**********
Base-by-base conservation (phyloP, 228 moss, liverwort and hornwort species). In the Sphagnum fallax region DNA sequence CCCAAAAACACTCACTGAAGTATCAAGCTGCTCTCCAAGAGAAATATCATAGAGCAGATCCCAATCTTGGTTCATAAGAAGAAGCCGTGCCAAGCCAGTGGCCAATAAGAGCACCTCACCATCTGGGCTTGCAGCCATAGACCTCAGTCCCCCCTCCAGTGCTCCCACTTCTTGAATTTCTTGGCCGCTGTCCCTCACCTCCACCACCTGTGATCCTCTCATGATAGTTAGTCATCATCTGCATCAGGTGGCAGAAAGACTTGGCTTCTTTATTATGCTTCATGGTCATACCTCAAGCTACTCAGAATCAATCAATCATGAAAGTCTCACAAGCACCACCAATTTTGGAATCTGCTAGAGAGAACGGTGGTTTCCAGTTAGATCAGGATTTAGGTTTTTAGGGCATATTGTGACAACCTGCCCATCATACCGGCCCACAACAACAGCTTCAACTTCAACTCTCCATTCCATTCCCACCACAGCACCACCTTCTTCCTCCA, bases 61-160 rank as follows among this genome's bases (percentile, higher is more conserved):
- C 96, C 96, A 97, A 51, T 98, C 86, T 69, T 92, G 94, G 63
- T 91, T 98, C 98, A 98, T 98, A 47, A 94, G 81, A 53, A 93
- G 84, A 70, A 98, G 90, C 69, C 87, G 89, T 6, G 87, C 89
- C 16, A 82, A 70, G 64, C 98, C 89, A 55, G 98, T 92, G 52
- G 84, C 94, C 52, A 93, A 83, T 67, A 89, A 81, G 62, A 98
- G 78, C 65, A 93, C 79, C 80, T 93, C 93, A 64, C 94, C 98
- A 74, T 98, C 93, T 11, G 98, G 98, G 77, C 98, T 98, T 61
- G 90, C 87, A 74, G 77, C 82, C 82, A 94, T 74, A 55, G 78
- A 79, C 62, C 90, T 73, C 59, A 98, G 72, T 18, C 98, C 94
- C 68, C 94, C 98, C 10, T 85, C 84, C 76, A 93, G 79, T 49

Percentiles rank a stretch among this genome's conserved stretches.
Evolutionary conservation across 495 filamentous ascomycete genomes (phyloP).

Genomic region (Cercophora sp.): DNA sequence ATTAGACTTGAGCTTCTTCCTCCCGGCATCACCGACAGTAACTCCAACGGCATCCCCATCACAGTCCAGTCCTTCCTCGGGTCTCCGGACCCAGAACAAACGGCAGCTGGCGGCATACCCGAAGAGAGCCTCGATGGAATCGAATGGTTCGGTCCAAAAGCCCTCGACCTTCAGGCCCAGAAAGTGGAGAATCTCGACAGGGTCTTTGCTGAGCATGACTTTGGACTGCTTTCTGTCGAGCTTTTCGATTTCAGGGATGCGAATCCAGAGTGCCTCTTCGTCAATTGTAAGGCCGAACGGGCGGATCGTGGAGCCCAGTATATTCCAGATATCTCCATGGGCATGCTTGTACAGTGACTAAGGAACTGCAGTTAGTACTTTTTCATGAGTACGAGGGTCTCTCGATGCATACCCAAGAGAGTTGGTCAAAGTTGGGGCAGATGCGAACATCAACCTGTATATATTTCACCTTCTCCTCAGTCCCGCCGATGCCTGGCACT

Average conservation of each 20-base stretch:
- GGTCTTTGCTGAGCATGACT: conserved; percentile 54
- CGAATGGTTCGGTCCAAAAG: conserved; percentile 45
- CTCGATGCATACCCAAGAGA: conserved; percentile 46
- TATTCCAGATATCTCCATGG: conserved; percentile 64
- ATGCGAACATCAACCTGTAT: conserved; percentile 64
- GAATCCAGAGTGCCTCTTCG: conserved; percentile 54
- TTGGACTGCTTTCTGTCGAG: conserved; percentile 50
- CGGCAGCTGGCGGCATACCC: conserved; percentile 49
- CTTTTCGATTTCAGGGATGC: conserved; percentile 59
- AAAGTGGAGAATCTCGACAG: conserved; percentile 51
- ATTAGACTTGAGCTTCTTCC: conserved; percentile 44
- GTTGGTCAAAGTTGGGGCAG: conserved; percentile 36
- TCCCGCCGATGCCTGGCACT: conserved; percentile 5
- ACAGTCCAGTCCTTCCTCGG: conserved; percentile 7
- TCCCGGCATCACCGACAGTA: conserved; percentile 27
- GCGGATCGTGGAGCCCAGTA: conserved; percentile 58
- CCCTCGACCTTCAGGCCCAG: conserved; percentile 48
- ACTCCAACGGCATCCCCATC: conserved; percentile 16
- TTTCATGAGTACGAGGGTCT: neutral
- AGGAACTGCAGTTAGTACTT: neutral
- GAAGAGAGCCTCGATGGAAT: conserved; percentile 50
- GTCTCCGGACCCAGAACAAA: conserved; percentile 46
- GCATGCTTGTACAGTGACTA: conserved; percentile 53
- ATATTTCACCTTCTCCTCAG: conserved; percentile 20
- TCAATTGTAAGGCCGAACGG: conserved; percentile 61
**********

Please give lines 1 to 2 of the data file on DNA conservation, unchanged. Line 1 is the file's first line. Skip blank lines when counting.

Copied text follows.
Base-by-base conservation (phyloP, 228 moss, liverwort and hornwort species). In the Sphagnum fallax region DNA sequence CCCAAAAACACTCACTGAAGTATCAAGCTGCTCTCCAAGAGAAATATCATAGAGCAGATCCCAATCTTGGTTCATAAGAAGAAGCCGTGCCAAGCCAGTGGCCAATAAGAGCACCTCACCATCTGGGCTTGCAGCCATAGACCTCAGTCCCCCCTCCAGTGCTCCCACTTCTTGAATTTCTTGGCCGCTGTCCCTCACCTCCACCACCTGTGATCCTCTCATGATAGTTAGTCATCATCTGCATCAGGTGGCAGAAAGACTTGGCTTCTTTATTATGCTTCATGGTCATACCTCAAGCTACTCAGAATCAATCAATCATGAAAGTCTCACAAGCACCACCAATTTTGGAATCTGCTAGAGAGAACGGTGGTTTCCAGTTAGATCAGGATTTAGGTTTTTAGGGCATATTGTGACAACCTGCCCATCATACCGGCCCACAACAACAGCTTCAACTTCAACTCTCCATTCCATTCCCACCACAGCACCACCTTCTTCCTCCA, bases 61-160 rank as follows among this genome's bases (percentile, higher is more conserved):
- C 96, C 96, A 97, A 51, T 98, C 86, T 69, T 92, G 94, G 63